As you try to become more aligned with your co-parent, it can also be helpful to practice how you will respond if your child tries to split you apart. For example, there may be times when your child confronts you about whether it is really your idea to set this limit/reward this activity/etc when he knows perfectly well that a particular change is more your partner’s priority rather than yours. It can be challenging to respond in a way that is both genuine and also sticking with the alignment goal of supporting your shared plan of action. In these cases, practice ahead of time for how you want to respond. Practice what words you’ll use and role play with your partner to anticipate what your child might say. While role playing a communications can feel pretty silly at first, doing so will help you stay steady when you try to put it into play with your child. A solid response to your child trying to pull you out of alignment might sound something like, “It’s true your mother has gotten more upset about this in the past, but we are together on this right now and you may not be aware of how upset I’ve gotten about this at times too.”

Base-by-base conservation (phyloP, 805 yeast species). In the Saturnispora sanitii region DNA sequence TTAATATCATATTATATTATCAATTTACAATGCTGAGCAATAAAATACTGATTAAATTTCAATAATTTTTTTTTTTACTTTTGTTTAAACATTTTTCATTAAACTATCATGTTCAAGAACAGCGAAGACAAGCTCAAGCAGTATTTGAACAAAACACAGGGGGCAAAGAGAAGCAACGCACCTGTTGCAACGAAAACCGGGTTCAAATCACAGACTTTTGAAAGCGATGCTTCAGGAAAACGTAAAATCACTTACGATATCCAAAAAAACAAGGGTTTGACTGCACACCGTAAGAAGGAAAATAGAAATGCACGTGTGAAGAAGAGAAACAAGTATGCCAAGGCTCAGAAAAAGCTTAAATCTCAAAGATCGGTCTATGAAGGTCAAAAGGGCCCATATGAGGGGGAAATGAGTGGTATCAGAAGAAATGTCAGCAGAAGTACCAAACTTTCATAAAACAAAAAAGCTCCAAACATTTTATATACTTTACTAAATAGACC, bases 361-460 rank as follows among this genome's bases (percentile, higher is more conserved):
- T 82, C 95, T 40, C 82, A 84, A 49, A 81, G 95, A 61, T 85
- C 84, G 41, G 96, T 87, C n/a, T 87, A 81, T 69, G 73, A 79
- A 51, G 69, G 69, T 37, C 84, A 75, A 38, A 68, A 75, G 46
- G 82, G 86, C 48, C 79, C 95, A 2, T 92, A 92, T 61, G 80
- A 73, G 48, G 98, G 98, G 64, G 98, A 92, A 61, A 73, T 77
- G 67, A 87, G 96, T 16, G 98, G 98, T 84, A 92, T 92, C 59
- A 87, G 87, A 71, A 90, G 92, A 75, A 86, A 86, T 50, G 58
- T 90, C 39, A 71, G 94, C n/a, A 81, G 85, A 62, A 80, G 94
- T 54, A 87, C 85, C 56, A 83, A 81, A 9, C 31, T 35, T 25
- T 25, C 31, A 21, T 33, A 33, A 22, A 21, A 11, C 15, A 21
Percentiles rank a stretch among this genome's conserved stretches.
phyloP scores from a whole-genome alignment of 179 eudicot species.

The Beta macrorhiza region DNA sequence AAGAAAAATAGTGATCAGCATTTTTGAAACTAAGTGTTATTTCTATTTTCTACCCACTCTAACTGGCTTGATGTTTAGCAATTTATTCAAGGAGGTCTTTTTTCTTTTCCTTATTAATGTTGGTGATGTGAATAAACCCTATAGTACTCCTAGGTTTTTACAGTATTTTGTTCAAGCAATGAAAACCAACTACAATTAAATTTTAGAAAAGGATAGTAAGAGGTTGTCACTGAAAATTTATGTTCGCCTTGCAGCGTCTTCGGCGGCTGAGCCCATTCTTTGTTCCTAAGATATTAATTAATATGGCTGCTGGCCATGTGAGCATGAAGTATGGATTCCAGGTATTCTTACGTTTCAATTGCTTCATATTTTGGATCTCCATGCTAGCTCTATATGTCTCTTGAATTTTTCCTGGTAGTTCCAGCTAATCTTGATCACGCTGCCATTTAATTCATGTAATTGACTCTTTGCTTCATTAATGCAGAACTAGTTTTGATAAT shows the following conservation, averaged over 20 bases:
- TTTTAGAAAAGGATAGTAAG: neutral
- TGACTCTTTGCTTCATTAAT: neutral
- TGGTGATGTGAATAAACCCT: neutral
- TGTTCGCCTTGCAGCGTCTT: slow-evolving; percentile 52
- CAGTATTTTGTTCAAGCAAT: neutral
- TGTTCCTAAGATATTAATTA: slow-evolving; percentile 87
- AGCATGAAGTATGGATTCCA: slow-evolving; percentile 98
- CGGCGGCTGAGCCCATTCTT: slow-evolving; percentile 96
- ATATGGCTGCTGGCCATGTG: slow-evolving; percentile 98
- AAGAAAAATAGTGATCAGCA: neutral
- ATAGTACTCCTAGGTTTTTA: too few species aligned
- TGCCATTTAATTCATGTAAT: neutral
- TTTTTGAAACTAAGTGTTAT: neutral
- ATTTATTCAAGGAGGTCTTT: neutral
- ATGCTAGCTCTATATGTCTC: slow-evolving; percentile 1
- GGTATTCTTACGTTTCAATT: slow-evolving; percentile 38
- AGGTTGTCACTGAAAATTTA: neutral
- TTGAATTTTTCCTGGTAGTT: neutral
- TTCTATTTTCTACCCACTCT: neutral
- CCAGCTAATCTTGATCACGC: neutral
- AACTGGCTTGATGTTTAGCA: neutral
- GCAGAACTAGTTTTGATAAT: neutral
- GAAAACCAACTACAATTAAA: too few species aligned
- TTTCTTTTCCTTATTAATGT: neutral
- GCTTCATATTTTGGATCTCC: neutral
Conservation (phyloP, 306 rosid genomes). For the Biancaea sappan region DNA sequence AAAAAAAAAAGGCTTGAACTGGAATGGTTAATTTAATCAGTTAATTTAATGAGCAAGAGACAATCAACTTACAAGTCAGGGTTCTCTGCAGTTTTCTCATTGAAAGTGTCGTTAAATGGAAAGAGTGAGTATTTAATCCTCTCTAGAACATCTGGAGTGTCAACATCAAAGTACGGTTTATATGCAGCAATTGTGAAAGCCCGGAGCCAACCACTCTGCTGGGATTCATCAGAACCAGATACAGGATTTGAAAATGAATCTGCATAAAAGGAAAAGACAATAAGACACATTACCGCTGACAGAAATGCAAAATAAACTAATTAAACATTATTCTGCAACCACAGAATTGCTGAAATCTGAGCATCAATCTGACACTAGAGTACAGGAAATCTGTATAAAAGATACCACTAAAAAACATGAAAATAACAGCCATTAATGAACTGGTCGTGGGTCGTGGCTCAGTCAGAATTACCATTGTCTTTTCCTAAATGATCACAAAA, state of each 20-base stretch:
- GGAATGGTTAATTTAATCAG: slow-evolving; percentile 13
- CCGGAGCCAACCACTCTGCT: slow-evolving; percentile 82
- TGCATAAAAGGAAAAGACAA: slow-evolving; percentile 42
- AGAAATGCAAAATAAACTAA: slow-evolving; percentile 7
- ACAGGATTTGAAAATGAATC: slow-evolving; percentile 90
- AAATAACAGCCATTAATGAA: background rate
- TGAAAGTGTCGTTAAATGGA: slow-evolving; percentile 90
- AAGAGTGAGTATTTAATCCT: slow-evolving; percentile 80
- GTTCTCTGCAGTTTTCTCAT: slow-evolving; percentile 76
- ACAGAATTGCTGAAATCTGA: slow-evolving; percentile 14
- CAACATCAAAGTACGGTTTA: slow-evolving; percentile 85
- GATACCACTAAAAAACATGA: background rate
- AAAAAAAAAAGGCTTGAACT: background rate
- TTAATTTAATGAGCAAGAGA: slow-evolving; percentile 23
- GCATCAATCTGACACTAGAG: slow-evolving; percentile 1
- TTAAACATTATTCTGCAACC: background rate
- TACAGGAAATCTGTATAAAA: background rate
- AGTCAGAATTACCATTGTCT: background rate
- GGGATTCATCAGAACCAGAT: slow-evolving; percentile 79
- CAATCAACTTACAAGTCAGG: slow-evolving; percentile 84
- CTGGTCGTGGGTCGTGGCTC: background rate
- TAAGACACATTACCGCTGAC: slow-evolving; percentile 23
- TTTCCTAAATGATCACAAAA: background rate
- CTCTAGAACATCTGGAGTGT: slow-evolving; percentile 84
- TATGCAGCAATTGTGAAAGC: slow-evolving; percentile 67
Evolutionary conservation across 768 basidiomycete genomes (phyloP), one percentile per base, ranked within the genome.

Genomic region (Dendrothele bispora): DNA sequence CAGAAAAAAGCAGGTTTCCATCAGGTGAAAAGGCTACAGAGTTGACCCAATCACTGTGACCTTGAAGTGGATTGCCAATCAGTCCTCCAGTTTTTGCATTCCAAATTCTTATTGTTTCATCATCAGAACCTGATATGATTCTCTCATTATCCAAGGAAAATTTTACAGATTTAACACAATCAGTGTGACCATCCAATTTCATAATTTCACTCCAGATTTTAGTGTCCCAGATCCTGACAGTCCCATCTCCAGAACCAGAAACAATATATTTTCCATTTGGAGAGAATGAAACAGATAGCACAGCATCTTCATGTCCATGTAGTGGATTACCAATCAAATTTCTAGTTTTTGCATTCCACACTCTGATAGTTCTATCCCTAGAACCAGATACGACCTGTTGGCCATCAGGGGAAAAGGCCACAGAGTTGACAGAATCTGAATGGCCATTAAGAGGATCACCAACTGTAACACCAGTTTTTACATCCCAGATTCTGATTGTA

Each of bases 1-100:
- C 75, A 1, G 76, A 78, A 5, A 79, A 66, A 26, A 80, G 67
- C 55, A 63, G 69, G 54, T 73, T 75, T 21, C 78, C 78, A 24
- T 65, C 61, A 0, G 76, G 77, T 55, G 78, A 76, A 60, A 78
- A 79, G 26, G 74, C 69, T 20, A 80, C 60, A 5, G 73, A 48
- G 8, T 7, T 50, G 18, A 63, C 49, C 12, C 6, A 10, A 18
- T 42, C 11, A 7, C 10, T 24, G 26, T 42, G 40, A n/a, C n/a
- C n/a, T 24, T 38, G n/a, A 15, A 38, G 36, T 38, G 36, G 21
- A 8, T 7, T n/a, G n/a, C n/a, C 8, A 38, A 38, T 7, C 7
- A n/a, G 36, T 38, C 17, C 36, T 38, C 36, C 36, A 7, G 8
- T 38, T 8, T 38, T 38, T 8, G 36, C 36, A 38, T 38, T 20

Another tool for finding alignment is to do a good job in managing your own feelings. Parenting a child with substance use problems is incredibly stressful and if you are not taking that stress seriously (i.e., by having an attentive self-care plan: proper sleeping, eating, resting, exercising, etc.), tension and high emotion can leak into your other relationships and cause them harm. Taking good care of yourself and managing your feelings will put you in a better position to come together with your partner in a collaborative way.

Finally, although it is important to present a united front, there is also great value in utilizing each of your strengths. Think through times or situations where one of you might be more equipped to manage the situation effectively Perhaps your partner has been the one to set more of the limits in the past, so it might be good for your child to hear them spelled out by you this time around. Similarly, if the tension in the home is particularly high and you are worried you might cave in, or even go against your stated plan because you are so stressed, it can be a good time for you to ask your partner for help.

Remember, as co-parents you are in unique positions to offer each other support in ways that no one else can really do, since you know your child in ways that others cannot imagine. Try to reinforce each other’s efforts in this project (with attention, praise, gratitude, affection) – as helping your child is very likely your shared goal. Working together and trying your best to stay aligned is one of the best things you can do to reach that goal.

See the parental alignment discussion in the 20 minute guide for more concrete ideas about how to address this important issue: